Re: Ada GC (was about Java VM)

Dave Lloyd <>
2 Feb 1996 09:55:58 -0500

          From comp.compilers

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From: Dave Lloyd <>
Newsgroups: comp.compilers
Date: 2 Feb 1996 09:55:58 -0500
Organization: Compilers Central
References: 96-01-100 96-01-123 96-01-143
Keywords: Ada, realtime, GC

Henry Baker wrote:
> "However, the single most important reason why Java is a _much_ better
> language than Ada-95 is the fact that Java does garbage collection and
> Ada does not. Twice now, the Ada language people have gone AWOL

and Robert Dewar wrote:
> Garbage collection is a technique for automatic storage management
> that is pretty much language independent. It is a good idea for some

My recollection is that the original Ada language only mandated the
storage management facilities that let you do without a GC (namely
free in some form) but they also designed the language with enough
care that a GC could be included in a language implementation with
ease: little rules like forcing all pointers to be into explicitly
allocated storage (and not into the stack) helped as well as resolving
the dangling pointer problem. But more importantly, Ada is type-secure
and so a well-optimised GC can be incorporated --- in stark contrast
to the inefficient conservative GCs bolted onto C (or worse,
reference-counting GCs on a C subset). It is vital for a good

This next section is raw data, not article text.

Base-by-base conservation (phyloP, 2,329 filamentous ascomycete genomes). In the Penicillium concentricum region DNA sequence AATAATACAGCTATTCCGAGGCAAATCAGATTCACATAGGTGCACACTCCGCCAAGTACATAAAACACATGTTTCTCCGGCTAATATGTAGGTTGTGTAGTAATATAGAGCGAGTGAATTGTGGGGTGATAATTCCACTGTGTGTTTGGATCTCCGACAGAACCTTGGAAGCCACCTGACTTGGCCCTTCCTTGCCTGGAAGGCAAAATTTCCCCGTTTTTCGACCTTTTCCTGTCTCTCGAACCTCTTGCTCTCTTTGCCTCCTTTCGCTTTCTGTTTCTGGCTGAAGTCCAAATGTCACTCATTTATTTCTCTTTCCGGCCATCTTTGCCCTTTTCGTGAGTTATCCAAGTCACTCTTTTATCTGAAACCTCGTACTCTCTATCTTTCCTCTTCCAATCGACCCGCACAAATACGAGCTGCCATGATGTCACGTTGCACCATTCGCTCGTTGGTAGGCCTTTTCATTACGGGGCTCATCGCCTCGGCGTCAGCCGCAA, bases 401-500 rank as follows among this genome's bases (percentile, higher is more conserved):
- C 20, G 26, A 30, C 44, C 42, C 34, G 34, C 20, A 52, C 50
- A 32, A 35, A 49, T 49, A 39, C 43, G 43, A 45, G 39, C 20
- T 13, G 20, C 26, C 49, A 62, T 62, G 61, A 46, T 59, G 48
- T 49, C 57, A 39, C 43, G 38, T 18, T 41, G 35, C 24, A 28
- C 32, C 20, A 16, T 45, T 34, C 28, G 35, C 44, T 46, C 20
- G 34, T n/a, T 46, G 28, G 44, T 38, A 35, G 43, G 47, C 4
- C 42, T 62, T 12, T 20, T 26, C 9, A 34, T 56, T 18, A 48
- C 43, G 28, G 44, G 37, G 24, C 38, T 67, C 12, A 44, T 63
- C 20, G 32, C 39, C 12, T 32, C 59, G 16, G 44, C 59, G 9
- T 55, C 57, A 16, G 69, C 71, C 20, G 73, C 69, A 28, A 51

mark-and-sweep or generational copying GC to know the types of all
valid storage and the kernel set of pointers (the identifiers on the
stack in A68/Ada/F90, the symbol bindings in Lisp).

Languages like A68/Ada/F90 which control storage more tightly than C
allow further optimisations than just a fast run-time GC. There are
relatively easy transforms to convert apparent heap storage onto the
stack (which is still the fastest form of allocation) , and conversely
to use heap storage when stack was asked for to avoid language-implied
copies when promoting values to a longer lifetime. Likewise the
compiler is often able to statically determine the lifetimes of some
storage and insert the explicit free just after the last identified
use (though with some GCs an explicit free can be more trouble than it
is worth).

However there is the point that I suspect Mr Baker is trying to make
that defensive programming in a language where the GC is only an
optional feature in the local vendor's runtime requires one to put in
all the explicit frees in case the program has to be ported to an
environment with no GC. In this regard it is disappointing that Ada
and Fortran 90 provide language syntax for deallocation and (too?)
many systems do not provide a GC.

Final point: I should point out that an optimised efficient GC can be
hard to get right in conjunction with an optimising compiler. And GC
bugs are among the hardest to find!

Dave Lloyd Email:
Oxford and Cambridge Compilers Ltd Phone: (44) 1223 572074
55 Brampton Rd, Cambridge CB1 3HJ, UK

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